Yesterday I was speaking with a friend who had spent the weekend working on her books. Turns out she has $20,000 in outstanding invoices. For a solopreneur, that’s a big chunk of her annual income that is overdue.
This outstanding balance is affecting her business because she’s now having to make decisions based on the balance in her bank account, not her business plan.
And according to her, the people who haven’t paid aren’t businesses struggling because of the recession. These are healthy, successful businesses. They just aren’t paying. In fact, some are months past due. To add insult to injury, a couple of clients “forgot” to pay their deposit so at this point she’s out the entire fee.
My friend has been sending out reminder notices and has added interest onto invoices but so far, no results.
So, if you’re in a similar situation, what should you do?
First, make sure every client is clear on your payment terms before you start work. Some people feel uncomfortable talking about money. If that sounds like you, get over it! You’re in business and that means you need to be able to talk about money.
Second, make sure to send invoices right away. If you provide a service, have the invoice prepared and give it to the customer on completion. If you provide a product, include the invoice with delivery. The sooner the customer gets the invoice, the sooner they will pay.
Next, you need a system for following up on invoices. Any invoice that is past due needs a reminder notice send immediately. Don’t wait a week or a month. As soon as it’s past due, send out the reminder.
If you don’t get a response after the first reminder notice, I’d suggest it’s time to put away the stamps and pick up the phone. Call and ask when they are sending the payment. Be polite but don’t just accept a vague “soon”. Ask for a specific date. If they can’t pay the entire amount, ask for a payment plan with the initial payment sent immediately. Some money is better than none.
If an initial phone call doesn’t work, you may have to try again. This time be sure you’re speaking with the correct person. If it’s a small company, speak to the owner not the book keeper. If it’s a larger company, speak to your customer not the accounting department. Enlist their help in getting paid.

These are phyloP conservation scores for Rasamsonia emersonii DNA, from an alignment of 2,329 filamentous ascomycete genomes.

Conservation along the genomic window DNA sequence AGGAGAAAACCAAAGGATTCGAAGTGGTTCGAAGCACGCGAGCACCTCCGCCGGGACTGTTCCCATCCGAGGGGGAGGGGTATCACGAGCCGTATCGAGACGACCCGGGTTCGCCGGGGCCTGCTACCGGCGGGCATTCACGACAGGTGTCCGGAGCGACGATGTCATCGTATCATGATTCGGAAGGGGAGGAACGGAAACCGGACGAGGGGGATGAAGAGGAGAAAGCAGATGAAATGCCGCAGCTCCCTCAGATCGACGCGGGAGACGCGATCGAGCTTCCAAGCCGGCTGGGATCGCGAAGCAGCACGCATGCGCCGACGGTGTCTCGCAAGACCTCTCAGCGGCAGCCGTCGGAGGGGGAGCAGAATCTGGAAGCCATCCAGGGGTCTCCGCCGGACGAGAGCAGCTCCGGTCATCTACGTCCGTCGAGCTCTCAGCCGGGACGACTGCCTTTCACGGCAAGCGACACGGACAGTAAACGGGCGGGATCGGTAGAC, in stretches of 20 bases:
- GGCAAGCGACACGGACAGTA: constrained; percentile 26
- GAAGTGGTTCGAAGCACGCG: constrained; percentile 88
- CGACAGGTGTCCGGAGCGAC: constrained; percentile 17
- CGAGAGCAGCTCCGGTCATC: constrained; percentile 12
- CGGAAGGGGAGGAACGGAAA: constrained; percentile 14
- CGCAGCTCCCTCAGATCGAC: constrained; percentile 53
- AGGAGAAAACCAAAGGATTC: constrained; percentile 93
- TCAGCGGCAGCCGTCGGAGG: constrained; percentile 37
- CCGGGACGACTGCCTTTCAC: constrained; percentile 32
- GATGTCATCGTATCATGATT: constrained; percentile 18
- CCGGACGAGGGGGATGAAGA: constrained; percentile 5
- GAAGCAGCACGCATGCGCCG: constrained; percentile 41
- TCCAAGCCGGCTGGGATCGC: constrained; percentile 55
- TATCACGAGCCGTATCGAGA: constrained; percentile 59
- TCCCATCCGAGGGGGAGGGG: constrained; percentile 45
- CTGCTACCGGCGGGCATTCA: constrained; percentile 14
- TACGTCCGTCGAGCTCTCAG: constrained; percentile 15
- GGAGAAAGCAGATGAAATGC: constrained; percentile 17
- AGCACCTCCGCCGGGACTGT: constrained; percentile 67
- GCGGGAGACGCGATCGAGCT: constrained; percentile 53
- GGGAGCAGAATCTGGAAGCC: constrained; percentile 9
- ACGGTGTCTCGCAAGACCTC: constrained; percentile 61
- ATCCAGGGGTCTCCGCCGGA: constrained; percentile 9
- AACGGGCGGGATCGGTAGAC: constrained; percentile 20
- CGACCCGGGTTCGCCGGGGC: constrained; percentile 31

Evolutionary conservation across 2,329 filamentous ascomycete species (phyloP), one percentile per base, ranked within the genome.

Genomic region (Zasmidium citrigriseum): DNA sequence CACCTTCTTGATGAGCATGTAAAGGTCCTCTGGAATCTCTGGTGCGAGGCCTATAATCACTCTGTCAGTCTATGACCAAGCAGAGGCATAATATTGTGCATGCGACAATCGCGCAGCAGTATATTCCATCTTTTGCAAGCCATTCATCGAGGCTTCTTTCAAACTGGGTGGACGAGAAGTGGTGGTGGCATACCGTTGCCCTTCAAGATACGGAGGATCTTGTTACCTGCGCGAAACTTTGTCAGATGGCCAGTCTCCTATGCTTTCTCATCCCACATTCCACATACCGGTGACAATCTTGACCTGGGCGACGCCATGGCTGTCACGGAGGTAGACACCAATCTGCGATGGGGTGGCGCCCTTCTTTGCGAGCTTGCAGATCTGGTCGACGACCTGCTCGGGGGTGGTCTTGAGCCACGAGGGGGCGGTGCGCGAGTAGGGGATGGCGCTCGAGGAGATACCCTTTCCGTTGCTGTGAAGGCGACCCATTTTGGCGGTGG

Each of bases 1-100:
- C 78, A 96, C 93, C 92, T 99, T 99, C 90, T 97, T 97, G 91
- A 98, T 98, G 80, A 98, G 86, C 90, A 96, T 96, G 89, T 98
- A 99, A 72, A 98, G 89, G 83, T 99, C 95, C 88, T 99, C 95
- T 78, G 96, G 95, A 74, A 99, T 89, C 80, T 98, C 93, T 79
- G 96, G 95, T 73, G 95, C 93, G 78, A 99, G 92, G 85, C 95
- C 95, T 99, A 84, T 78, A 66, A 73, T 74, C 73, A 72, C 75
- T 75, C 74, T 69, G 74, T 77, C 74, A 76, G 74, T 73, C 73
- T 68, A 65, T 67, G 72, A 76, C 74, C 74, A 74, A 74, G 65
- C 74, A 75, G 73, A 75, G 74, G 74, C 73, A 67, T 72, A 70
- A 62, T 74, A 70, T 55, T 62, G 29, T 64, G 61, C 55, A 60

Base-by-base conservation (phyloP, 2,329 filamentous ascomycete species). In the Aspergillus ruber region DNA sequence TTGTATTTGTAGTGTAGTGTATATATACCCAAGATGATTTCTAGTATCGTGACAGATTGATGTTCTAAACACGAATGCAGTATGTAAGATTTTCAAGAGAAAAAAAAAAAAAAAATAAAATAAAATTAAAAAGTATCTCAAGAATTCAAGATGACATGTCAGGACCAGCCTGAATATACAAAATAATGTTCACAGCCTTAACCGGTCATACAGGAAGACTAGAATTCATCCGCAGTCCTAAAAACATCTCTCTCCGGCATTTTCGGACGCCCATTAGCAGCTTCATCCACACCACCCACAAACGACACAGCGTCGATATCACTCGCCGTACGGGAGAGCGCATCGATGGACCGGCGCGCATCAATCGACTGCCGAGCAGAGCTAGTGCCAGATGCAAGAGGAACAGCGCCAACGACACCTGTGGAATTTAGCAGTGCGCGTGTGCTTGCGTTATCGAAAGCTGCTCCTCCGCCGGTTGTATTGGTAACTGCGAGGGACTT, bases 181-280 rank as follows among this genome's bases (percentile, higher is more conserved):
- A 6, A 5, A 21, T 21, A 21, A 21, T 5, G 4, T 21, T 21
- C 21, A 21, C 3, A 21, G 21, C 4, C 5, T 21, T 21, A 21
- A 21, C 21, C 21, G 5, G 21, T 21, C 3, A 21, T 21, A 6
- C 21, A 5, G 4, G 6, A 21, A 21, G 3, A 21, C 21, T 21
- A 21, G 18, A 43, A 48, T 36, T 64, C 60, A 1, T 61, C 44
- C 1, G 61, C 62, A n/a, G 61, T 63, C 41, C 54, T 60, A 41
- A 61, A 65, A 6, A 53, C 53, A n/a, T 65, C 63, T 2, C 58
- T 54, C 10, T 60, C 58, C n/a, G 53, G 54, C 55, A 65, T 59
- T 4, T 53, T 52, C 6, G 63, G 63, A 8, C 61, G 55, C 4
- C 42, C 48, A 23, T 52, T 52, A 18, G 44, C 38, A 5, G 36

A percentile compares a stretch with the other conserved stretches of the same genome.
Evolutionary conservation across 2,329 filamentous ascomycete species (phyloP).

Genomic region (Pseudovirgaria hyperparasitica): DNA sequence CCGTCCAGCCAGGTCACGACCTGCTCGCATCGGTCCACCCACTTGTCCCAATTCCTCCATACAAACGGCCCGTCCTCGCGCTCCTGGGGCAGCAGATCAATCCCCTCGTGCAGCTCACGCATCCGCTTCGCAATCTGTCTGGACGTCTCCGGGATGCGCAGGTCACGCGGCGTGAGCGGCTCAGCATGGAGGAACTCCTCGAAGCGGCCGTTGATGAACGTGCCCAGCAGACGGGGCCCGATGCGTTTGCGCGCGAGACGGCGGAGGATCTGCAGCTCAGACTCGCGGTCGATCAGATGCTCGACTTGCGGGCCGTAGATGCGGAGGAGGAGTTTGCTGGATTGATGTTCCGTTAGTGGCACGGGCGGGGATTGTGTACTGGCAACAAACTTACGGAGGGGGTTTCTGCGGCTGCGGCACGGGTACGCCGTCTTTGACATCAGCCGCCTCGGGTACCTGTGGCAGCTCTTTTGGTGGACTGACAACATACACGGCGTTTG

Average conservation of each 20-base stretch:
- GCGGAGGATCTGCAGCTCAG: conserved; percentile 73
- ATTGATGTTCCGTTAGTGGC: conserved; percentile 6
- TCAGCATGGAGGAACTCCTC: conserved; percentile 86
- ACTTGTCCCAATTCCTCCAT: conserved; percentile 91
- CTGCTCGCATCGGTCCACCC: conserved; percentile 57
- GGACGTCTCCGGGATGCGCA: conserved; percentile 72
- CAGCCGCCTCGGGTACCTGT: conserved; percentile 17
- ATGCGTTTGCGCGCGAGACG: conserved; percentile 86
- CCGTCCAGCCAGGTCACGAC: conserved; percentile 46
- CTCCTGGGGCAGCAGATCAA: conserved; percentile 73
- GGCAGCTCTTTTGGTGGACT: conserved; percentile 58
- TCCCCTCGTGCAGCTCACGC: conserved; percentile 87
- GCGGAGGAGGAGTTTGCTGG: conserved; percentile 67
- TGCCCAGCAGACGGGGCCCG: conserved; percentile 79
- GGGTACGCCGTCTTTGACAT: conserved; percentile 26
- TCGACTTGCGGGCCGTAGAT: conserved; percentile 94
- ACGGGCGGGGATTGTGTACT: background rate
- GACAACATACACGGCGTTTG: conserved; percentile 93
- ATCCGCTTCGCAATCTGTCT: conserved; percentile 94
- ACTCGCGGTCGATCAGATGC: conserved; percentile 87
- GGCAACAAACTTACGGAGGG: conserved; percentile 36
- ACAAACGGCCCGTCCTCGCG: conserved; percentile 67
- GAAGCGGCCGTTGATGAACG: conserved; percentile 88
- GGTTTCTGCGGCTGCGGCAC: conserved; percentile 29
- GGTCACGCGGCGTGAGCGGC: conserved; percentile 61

Over the years I’ve known a few small business owners who seem to make a game out of how long they can get away without paying anyone. If you have a customer like that, the best suggestion is to drop into their business unannounced and ask if you can pick up the cheque. Be sure to have a copy of the invoice with you because in all likelihood they will be unable to “find” the original invoice.
The key to outstanding invoices is to stay on top of them. If you wait too long, the customer will have forgotten the value of your product or service and feel less inclined to pay. Also, if they still owe you money, you’re not going to get more business out of them. If they need your product or service before their outstanding balance is paid, they may just go to a competitor.
A word about deposits. If you routinely require a deposit before starting work, don’t make exceptions. If someone “forgets” to bring their chequebook when they place the order, simply tell them to drop it off when they can and you’ll get started on their work as soon as you’ve received it. Unless this is your best customer, don’t go ahead without it.
After all, if they can’t manage to make that payment to ensure you start the work, how quickly are they going to pay you once they have the finished product in their hands? It never fails: whenever you make an exception about deposits, that will be the person who doesn’t pay.
Remember, you provided good value to your customers. You deserve to get paid. You are not making unreasonable demands, just insisting you get paid what was agreed upon.
Andrea J. Stenberg
I’m going to follow my advice and send an invoice to a client. What are you going to do today to ensure your receivables are up to date?